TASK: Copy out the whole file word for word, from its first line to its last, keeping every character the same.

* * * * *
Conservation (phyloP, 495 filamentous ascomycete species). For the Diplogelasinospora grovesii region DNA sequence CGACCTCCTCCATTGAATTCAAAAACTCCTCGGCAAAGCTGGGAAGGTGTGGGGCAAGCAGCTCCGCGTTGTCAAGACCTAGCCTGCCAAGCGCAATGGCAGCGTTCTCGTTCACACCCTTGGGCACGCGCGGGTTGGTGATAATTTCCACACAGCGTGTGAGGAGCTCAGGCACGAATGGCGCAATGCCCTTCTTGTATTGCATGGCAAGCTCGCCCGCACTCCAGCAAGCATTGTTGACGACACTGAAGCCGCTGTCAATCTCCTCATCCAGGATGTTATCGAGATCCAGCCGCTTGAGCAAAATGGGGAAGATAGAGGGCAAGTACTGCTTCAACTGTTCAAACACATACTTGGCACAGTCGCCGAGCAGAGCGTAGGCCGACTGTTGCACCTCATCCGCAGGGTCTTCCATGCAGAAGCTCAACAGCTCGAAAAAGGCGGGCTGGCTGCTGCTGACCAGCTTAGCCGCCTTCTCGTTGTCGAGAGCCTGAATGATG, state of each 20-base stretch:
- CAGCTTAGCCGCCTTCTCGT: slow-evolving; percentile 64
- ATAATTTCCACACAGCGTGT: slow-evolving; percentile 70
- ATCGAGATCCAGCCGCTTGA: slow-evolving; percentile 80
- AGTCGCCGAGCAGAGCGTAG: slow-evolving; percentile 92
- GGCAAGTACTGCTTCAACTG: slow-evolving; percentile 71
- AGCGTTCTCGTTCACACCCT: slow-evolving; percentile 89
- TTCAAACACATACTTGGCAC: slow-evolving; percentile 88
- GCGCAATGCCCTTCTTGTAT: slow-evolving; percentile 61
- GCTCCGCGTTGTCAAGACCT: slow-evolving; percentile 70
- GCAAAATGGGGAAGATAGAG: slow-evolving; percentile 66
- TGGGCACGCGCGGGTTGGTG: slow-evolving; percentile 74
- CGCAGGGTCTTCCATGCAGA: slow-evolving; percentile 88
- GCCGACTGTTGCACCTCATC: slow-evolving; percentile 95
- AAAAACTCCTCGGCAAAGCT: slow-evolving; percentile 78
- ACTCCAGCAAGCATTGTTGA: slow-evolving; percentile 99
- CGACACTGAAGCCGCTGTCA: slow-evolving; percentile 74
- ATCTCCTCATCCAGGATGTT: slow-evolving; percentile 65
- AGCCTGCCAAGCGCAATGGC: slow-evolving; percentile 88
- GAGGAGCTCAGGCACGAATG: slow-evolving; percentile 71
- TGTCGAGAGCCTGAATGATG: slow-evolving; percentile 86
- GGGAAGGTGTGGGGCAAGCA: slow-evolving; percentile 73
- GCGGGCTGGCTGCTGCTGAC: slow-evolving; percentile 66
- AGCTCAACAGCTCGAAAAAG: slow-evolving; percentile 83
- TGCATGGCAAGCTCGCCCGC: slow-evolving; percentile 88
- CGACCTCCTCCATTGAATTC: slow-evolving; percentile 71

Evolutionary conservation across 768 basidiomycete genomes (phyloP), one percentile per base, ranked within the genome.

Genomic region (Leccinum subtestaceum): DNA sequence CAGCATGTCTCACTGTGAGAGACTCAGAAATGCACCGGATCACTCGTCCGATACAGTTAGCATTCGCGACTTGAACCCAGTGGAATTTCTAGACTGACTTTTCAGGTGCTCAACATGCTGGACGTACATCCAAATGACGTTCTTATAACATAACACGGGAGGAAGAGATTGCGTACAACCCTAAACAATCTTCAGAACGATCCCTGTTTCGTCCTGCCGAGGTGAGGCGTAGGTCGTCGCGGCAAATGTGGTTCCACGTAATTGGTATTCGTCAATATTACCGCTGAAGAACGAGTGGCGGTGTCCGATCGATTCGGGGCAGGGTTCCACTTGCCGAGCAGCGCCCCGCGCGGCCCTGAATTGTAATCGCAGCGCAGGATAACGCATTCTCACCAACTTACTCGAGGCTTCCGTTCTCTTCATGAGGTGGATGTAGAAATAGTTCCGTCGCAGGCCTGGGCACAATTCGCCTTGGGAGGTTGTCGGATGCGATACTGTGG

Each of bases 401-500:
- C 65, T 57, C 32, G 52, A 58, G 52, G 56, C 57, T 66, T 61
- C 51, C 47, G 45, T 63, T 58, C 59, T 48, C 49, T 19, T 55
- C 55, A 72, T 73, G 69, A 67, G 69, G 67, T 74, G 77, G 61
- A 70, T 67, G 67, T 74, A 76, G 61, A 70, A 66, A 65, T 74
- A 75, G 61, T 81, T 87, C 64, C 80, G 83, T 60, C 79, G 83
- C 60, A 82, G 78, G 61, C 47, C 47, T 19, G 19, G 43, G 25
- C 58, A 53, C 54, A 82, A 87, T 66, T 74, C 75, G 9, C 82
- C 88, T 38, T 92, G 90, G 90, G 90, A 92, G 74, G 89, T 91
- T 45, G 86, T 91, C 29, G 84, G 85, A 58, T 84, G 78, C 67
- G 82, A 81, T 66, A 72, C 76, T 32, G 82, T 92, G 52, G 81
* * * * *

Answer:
Conservation (phyloP, 495 filamentous ascomycete species). For the Diplogelasinospora grovesii region DNA sequence CGACCTCCTCCATTGAATTCAAAAACTCCTCGGCAAAGCTGGGAAGGTGTGGGGCAAGCAGCTCCGCGTTGTCAAGACCTAGCCTGCCAAGCGCAATGGCAGCGTTCTCGTTCACACCCTTGGGCACGCGCGGGTTGGTGATAATTTCCACACAGCGTGTGAGGAGCTCAGGCACGAATGGCGCAATGCCCTTCTTGTATTGCATGGCAAGCTCGCCCGCACTCCAGCAAGCATTGTTGACGACACTGAAGCCGCTGTCAATCTCCTCATCCAGGATGTTATCGAGATCCAGCCGCTTGAGCAAAATGGGGAAGATAGAGGGCAAGTACTGCTTCAACTGTTCAAACACATACTTGGCACAGTCGCCGAGCAGAGCGTAGGCCGACTGTTGCACCTCATCCGCAGGGTCTTCCATGCAGAAGCTCAACAGCTCGAAAAAGGCGGGCTGGCTGCTGCTGACCAGCTTAGCCGCCTTCTCGTTGTCGAGAGCCTGAATGATG, state of each 20-base stretch:
- CAGCTTAGCCGCCTTCTCGT: slow-evolving; percentile 64
- ATAATTTCCACACAGCGTGT: slow-evolving; percentile 70
- ATCGAGATCCAGCCGCTTGA: slow-evolving; percentile 80
- AGTCGCCGAGCAGAGCGTAG: slow-evolving; percentile 92
- GGCAAGTACTGCTTCAACTG: slow-evolving; percentile 71
- AGCGTTCTCGTTCACACCCT: slow-evolving; percentile 89
- TTCAAACACATACTTGGCAC: slow-evolving; percentile 88
- GCGCAATGCCCTTCTTGTAT: slow-evolving; percentile 61
- GCTCCGCGTTGTCAAGACCT: slow-evolving; percentile 70
- GCAAAATGGGGAAGATAGAG: slow-evolving; percentile 66
- TGGGCACGCGCGGGTTGGTG: slow-evolving; percentile 74
- CGCAGGGTCTTCCATGCAGA: slow-evolving; percentile 88
- GCCGACTGTTGCACCTCATC: slow-evolving; percentile 95
- AAAAACTCCTCGGCAAAGCT: slow-evolving; percentile 78
- ACTCCAGCAAGCATTGTTGA: slow-evolving; percentile 99
- CGACACTGAAGCCGCTGTCA: slow-evolving; percentile 74
- ATCTCCTCATCCAGGATGTT: slow-evolving; percentile 65
- AGCCTGCCAAGCGCAATGGC: slow-evolving; percentile 88
- GAGGAGCTCAGGCACGAATG: slow-evolving; percentile 71
- TGTCGAGAGCCTGAATGATG: slow-evolving; percentile 86
- GGGAAGGTGTGGGGCAAGCA: slow-evolving; percentile 73
- GCGGGCTGGCTGCTGCTGAC: slow-evolving; percentile 66
- AGCTCAACAGCTCGAAAAAG: slow-evolving; percentile 83
- TGCATGGCAAGCTCGCCCGC: slow-evolving; percentile 88
- CGACCTCCTCCATTGAATTC: slow-evolving; percentile 71

Evolutionary conservation across 768 basidiomycete genomes (phyloP), one percentile per base, ranked within the genome.

Genomic region (Leccinum subtestaceum): DNA sequence CAGCATGTCTCACTGTGAGAGACTCAGAAATGCACCGGATCACTCGTCCGATACAGTTAGCATTCGCGACTTGAACCCAGTGGAATTTCTAGACTGACTTTTCAGGTGCTCAACATGCTGGACGTACATCCAAATGACGTTCTTATAACATAACACGGGAGGAAGAGATTGCGTACAACCCTAAACAATCTTCAGAACGATCCCTGTTTCGTCCTGCCGAGGTGAGGCGTAGGTCGTCGCGGCAAATGTGGTTCCACGTAATTGGTATTCGTCAATATTACCGCTGAAGAACGAGTGGCGGTGTCCGATCGATTCGGGGCAGGGTTCCACTTGCCGAGCAGCGCCCCGCGCGGCCCTGAATTGTAATCGCAGCGCAGGATAACGCATTCTCACCAACTTACTCGAGGCTTCCGTTCTCTTCATGAGGTGGATGTAGAAATAGTTCCGTCGCAGGCCTGGGCACAATTCGCCTTGGGAGGTTGTCGGATGCGATACTGTGG

Each of bases 401-500:
- C 65, T 57, C 32, G 52, A 58, G 52, G 56, C 57, T 66, T 61
- C 51, C 47, G 45, T 63, T 58, C 59, T 48, C 49, T 19, T 55
- C 55, A 72, T 73, G 69, A 67, G 69, G 67, T 74, G 77, G 61
- A 70, T 67, G 67, T 74, A 76, G 61, A 70, A 66, A 65, T 74
- A 75, G 61, T 81, T 87, C 64, C 80, G 83, T 60, C 79, G 83
- C 60, A 82, G 78, G 61, C 47, C 47, T 19, G 19, G 43, G 25
- C 58, A 53, C 54, A 82, A 87, T 66, T 74, C 75, G 9, C 82
- C 88, T 38, T 92, G 90, G 90, G 90, A 92, G 74, G 89, T 91
- T 45, G 86, T 91, C 29, G 84, G 85, A 58, T 84, G 78, C 67
- G 82, A 81, T 66, A 72, C 76, T 32, G 82, T 92, G 52, G 81